I have learned there is a big difference between how time is used and understood in Uganda…… Time has a different meaning for each person and in each new situation…. the Ugandan frequently use the word “now now” which we might translate as immediately. It can mean anytime within the next few hours to anytime in the next few days. They are not trying to be disrespectful but the exact opposite… they want to please and do the right thing and it may take some time.

I have learned even when I say what I mean and mean what I say…. it is almost always misunderstood… it seems that it has a different meaning for each person. I have worked hard to teach those who wish to travel with me that when I say I am leaving the gate at 12 o’clock I mean that I will be leaving at 12 o’clock. On Dec 22, I was going to be traveling to Masaka… and I told everyone that I would be leaving from the front gate at 8:30 am…. …… Six people asked for a ride…. I spoke to each of them, repeating the information and ensuring that each one of them understood the departure time………. And still on that day, I arrived at the front gate at 8:30 and no one was present. At 9:15 three people arrived and told me they were on time…. then 10 minutes later two more arrived and finally at 9:30 the last one called to say I could pick her up on route out of Kibaale. I would have normally left at 8:30 but this was a special day since everyone was trying to get ready and travel to his or her village for Christmas. I waited patiently.

I have learned the people of central southern Uganda are from the Baganda tribe….. Now, here is a story. It is the week before Christmas, I asked one of the nurses to check and let me know if there are vaccines available for our outreach the next day. He came back and stood in my office, I asked him if he needed anything but he said “No!”… nevertheless, he remain standing in my office. Finally, after a number of minutes, I asked him if he need some airtime to make the calls; he took a few minutes to respond with the answer “Yes!” I could not help myself, I had to ask him why he did not tell me immediately that he need airtime. He gave me this response….

“A friend will come to your house and he will sit down and talk with you. You will ask him if he is hungry and he will say “No.” He will continue to sit and wait. You will make some food and you will offer him some but he will say “No, thanks.” But you will ask him again and again if he would like some food. Finally, very reluctantly he will take some of your food and you will be very surprised at the amount of food he has eaten.”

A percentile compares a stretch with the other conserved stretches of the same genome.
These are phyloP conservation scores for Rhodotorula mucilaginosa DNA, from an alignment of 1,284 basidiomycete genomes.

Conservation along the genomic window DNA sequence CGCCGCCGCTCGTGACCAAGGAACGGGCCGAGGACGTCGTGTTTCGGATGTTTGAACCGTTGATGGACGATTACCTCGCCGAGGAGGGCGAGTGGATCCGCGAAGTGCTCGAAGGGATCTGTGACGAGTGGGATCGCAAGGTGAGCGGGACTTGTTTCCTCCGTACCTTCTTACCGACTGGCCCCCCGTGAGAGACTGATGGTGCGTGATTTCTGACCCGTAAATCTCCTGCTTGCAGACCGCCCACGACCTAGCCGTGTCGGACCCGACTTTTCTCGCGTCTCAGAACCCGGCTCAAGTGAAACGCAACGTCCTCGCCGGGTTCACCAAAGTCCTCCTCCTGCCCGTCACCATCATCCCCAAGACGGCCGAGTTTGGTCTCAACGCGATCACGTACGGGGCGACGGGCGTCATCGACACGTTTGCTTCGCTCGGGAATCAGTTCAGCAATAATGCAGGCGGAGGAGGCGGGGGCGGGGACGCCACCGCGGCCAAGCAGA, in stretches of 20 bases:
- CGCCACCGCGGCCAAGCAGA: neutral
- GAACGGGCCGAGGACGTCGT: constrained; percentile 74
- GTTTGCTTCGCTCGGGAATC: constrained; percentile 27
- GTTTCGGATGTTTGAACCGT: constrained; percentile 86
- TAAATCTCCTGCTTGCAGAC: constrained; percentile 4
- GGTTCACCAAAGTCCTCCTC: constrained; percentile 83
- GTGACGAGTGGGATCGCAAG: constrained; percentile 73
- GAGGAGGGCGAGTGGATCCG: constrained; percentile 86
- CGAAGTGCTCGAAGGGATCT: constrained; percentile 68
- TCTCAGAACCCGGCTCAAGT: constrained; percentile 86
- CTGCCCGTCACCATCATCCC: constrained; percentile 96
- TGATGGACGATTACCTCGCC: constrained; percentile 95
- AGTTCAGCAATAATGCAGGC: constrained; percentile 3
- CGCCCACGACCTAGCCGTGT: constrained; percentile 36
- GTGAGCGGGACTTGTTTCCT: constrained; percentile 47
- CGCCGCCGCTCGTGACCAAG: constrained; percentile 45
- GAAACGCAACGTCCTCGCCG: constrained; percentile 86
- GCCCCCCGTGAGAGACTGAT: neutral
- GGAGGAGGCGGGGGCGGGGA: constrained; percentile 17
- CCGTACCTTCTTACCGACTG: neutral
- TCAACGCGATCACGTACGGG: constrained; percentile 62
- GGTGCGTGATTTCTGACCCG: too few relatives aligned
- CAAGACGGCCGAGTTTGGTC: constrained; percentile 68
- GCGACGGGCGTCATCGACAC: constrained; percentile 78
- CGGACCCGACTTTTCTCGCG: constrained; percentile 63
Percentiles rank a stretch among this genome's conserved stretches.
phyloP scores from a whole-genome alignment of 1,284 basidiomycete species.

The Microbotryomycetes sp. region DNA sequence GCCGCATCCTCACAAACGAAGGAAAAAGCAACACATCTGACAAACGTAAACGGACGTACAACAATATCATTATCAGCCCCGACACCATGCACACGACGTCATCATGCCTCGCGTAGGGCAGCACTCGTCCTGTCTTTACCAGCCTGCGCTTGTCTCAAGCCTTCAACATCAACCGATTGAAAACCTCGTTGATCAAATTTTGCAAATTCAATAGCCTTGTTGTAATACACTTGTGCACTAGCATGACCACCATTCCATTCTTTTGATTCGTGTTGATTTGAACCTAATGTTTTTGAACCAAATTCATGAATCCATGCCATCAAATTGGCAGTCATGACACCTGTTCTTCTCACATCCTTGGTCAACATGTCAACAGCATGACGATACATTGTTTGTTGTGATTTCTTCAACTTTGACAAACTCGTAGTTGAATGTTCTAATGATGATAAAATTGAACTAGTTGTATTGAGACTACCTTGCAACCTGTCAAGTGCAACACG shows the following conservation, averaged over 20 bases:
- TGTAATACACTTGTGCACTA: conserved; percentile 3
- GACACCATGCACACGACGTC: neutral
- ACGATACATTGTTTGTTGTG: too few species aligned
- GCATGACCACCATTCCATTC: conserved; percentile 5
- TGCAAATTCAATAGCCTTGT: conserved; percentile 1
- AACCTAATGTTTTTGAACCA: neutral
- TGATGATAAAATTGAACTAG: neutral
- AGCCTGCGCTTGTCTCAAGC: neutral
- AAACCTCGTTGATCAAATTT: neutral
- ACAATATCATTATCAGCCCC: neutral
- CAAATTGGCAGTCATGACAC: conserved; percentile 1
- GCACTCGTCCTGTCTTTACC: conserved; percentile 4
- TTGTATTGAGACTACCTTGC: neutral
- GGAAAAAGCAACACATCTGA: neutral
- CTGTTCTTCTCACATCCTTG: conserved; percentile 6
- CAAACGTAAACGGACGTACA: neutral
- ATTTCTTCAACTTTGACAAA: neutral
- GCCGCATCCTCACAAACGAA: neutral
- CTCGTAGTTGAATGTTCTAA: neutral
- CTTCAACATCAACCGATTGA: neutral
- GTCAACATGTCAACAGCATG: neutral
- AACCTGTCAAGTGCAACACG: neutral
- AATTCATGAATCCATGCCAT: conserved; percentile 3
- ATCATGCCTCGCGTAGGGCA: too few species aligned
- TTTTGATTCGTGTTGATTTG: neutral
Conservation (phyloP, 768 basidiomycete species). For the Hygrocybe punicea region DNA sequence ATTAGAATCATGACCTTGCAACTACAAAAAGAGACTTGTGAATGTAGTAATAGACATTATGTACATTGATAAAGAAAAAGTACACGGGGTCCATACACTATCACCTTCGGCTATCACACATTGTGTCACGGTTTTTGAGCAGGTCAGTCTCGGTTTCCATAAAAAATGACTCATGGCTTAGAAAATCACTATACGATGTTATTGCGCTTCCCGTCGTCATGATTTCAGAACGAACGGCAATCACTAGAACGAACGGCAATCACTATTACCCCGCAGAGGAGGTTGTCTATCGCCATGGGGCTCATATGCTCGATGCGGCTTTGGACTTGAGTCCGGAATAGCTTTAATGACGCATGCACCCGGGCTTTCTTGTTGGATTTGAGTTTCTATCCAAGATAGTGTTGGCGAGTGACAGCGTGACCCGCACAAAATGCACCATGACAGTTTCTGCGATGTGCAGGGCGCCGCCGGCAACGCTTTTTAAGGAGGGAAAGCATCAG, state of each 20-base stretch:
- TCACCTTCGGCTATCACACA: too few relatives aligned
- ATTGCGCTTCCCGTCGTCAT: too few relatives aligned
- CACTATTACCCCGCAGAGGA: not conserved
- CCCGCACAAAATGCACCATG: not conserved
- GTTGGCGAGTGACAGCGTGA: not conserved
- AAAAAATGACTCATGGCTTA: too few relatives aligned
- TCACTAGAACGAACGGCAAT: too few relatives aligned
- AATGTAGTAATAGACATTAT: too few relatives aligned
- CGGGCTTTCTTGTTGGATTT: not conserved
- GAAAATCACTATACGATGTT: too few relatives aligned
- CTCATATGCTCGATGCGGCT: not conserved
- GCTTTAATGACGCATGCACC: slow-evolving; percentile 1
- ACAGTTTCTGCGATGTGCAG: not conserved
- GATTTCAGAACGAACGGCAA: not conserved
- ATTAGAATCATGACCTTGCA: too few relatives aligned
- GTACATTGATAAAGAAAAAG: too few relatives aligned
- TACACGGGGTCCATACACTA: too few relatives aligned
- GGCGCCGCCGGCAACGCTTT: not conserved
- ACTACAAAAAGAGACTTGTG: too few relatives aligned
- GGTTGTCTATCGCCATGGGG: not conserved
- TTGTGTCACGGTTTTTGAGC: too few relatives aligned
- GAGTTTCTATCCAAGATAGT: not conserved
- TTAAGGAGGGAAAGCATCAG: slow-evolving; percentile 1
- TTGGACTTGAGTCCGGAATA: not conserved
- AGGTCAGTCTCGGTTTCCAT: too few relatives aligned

This nurse leaves and I am totally confused…. It just so happens another nurse has been sitting in my office and she had heard the whole story.. I ask her for an translation or an interpretation………………… After a few minutes, she starts “The Baganda people like to play the game of pretense….. Of course, the person was hungry but he was not going to tell you the truth. It is part of how we are brought up… We have learned our lessons well from our mothers, and fathers, aunts and uncles, grandmother and grandfathers. No one tells you the truth. It is especially worse with the cell phone (as she points to mine). I heard a person talking, telling the person on the phone that he was just about to arrive in Nairobi and was not sure if his phone would continue to function and then he rang off…He was not in Kenya but in Masaka, Uganda only a few minutes from his friends village.”

I would say I still have lots to learn but I think it has been a good beginning. I have spend the year working to build relationship with each member of the clinic staff and many in the school and in Kibaale town. I know that even a few months ago, neither one of the nurses would have helped me to understand their culture in such as interesting way. At least we are talking and I hope this helps us work together to move the clinic forward in the coming year……..as well as help me become the person I need to be to help support these changes.